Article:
The GAA protein is synthesized by the GAA gene, located on chromosome 17q25.3.8 The GAA enzyme normally cleaves the α-1,4- and α-1,6-glycosidic bonds of glycogen to form glucose, and when the enzyme is absent or deficient, glycogen builds up in tissues.1 Hundreds of mutations have been described in the literature that affect one or more steps related to the synthesis, post-translational modification, trafficking, or proteolytic processing of the GAA enzyme.1,3 Most mutations are compound heterozygotes and are isolated to single families or small populations.3
Read more about Pompe disease diagnosis
Pompe disease is usually diagnosed through enzymatic assay to investigate GAA activity.9 It is confirmed through sequencing of the GAA gene to detect mutations. Other tests that may be beneficial in the diagnosis of Pompe disease include measurement of the serological levels of creatine kinase, aspartate and alanine aminotransferases, and lactate dehydrogenase, which may be elevated in some patients. The detection of tetrasaccharide 6-α-D-glucopyranosyl-maltotriose (Glc4) in urine can signify that the patient has a glycogen storage disease but cannot differentiate Pompe disease from other glycogen storage diseases. The presence of electrical myotonia on electromyography is not limited to patients with Pompe disease but can further support the diagnosis.
Treatment and Management
The only currently approved disease-modifying therapy for Pompe disease is enzyme replacement therapy (ERT). A recombinant human GAA (rhGAA) enzyme, known as alglucosidase alfa, is available as Myozyme® or Lumizyme®, depending on the batch size and the country in which it is being prescribed.10
Read more about Pompe disease treatment
Except for ERT, the management of Pompe disease is largely symptom-based, with cardiac and respiratory monitoring potentially becoming necessary, especially in patients with IOPD. Patients with LOPD may require occupational, physical, and speech therapy to improve quality of life. As the disease progresses, palliative care may also become necessary.10
Research continues into new treatments for Pompe disease. Over time, neutralizing humoral immune responses to rhGAA tend to develop, reducing its effectiveness. New generations of rhGAA are under investigation in clinical trials to increase its efficacy. Possible gene therapies are also in various levels of investigation.9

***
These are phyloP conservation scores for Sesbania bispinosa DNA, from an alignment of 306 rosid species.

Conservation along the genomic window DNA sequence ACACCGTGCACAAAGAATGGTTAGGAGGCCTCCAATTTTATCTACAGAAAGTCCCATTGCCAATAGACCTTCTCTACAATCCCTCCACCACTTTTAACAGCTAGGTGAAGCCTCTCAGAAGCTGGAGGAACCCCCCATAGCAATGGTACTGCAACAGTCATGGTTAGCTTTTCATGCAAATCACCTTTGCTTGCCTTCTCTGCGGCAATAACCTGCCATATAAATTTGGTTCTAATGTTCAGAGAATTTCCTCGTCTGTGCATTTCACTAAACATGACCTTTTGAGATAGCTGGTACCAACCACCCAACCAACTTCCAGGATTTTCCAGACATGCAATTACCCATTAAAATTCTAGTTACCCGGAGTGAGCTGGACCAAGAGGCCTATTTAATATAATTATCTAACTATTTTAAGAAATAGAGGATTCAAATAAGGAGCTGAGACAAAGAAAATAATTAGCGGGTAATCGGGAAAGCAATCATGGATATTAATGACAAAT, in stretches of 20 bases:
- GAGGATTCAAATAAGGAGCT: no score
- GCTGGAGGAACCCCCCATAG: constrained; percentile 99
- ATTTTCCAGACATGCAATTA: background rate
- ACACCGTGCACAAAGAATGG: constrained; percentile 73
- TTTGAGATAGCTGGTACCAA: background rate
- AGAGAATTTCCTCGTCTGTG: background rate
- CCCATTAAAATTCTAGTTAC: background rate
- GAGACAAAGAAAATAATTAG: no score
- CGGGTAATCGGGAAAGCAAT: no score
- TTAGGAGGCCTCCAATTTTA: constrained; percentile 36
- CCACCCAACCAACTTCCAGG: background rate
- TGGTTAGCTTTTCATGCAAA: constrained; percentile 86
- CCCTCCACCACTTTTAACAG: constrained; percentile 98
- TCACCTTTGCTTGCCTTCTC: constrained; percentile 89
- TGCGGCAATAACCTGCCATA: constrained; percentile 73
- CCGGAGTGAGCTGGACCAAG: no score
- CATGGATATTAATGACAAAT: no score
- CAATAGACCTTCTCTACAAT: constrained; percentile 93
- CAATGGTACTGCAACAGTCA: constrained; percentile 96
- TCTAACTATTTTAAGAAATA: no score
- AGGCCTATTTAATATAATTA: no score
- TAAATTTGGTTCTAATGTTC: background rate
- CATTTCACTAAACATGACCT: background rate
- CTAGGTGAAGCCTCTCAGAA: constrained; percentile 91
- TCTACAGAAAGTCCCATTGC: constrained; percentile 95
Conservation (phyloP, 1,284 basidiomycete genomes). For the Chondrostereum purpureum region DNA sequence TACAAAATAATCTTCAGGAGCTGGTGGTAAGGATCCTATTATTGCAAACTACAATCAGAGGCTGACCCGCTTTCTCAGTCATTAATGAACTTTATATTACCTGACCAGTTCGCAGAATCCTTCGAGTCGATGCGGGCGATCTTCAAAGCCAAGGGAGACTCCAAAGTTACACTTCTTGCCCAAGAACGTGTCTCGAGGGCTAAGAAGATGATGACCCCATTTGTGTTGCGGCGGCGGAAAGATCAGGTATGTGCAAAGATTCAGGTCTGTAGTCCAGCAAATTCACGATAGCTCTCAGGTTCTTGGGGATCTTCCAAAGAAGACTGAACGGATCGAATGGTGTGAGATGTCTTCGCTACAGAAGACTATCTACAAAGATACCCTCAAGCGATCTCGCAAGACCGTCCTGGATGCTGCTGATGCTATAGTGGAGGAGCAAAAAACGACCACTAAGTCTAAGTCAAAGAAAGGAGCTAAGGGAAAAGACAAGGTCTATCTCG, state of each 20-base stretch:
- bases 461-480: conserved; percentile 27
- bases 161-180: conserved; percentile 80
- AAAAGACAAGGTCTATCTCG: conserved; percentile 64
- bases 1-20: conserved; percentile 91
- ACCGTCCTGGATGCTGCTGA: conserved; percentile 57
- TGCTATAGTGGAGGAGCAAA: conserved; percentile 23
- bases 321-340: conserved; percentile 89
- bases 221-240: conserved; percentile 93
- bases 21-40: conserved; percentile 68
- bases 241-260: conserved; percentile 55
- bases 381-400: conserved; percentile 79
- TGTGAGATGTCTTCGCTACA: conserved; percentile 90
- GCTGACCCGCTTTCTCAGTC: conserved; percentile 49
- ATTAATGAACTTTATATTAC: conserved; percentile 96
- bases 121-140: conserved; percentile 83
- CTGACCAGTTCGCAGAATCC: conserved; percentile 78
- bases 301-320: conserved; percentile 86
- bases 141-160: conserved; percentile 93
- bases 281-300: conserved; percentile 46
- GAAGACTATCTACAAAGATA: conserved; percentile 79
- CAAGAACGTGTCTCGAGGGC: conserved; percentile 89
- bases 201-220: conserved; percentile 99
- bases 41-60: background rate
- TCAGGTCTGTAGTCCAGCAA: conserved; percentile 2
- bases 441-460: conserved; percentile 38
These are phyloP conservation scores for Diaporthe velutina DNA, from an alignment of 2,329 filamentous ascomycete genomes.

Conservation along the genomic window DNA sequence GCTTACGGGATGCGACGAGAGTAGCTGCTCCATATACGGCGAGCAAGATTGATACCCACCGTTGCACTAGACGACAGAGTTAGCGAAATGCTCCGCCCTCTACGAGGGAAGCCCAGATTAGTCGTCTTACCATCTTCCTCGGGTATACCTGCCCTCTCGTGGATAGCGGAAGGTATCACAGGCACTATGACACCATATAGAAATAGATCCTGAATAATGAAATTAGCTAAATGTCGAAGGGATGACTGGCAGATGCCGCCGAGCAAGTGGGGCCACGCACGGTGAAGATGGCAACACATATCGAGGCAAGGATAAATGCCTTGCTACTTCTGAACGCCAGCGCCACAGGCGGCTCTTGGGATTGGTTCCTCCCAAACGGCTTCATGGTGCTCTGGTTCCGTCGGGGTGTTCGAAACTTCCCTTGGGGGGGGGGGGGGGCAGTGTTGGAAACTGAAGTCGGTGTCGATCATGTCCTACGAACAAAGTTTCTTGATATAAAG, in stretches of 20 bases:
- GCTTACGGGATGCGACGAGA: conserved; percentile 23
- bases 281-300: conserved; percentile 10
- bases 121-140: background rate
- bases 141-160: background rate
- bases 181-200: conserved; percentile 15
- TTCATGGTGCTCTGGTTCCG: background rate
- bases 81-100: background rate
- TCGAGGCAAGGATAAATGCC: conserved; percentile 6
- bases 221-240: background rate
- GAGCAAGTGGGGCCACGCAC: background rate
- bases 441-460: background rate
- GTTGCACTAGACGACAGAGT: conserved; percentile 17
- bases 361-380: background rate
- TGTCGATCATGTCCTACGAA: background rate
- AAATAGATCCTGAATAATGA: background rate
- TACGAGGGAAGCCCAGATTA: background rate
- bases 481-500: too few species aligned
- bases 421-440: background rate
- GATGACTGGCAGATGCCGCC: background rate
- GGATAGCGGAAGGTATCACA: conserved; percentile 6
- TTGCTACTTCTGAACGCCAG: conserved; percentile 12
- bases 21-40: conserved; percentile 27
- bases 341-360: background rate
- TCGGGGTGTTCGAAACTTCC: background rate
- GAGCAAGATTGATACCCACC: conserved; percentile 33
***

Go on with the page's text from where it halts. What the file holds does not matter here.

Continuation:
- Lim J-A, Li L, Raben N. Pompe disease: from pathophysiology to therapy and back again. Front Aging Neurosci. 2014;6:177. doi:10.3389/fnagi.2014.00177
- Pompe JC. Over idiopatische hypertrophie van het hart. Ned Tijdschr Geneeskd. 1932;76:304
- Kohler L, Puertollano R, Raben N. Pompe disease: from basic science to therapy. Neurotherapeutics. 2018;15(4):928-942. doi:10.1007/s13311-018-0655-y
- Cupler EJ, Berger KI, Leshner RT, et al. Consensus treatment recommendations for late-onset Pompe disease. Muscle Nerve. 2012;45(3):319-333. doi:10.1002/mus.22329
- Cori GT. Enzymes and glycogen structure in glycogenosis. Osterreichische Zeitschrift fur Kinderheilkunde und Kinderfursorge. 1954;10(1-2):38-42.
- Hers HG. ⍶-Glucosidase deficiency in generalized glycogen storage disease (Pompe’s disease). Biochem J. 1963;86:11-16. doi:10.1042/bj0860011
- Engel AG, Seybold ME, Lambert EH, Gomez MR. Acid maltase deficiency: comparison of infantile, childhood, and adult types. Neurology. 1970;20:382.
- Morales JA, Anilkumar AC. Glycogen storage disease type II. StatPearls. Updated May 4, 2021. Accessed July 25, 2021.
- Taverna S, Cammarata G, Colomba P, et al. Pompe disease: pathogenesis, molecular genetics and diagnosis. Aging (Albany NY). 2020;12(15):15856-15874. doi:10.18632/aging.103794
- Tarnopolsky M, Katzberg H, Petrof BJ, et al. Pompe disease: diagnosis and management. Evidence-based guidelines from a Canadian expert panel. Can J Neurol Sci. 2016;43(4):472-485. doi:10.1017/cjn.2016.37
Reviewed by Debjyoti Talukdar, MD, on 7/27/2021.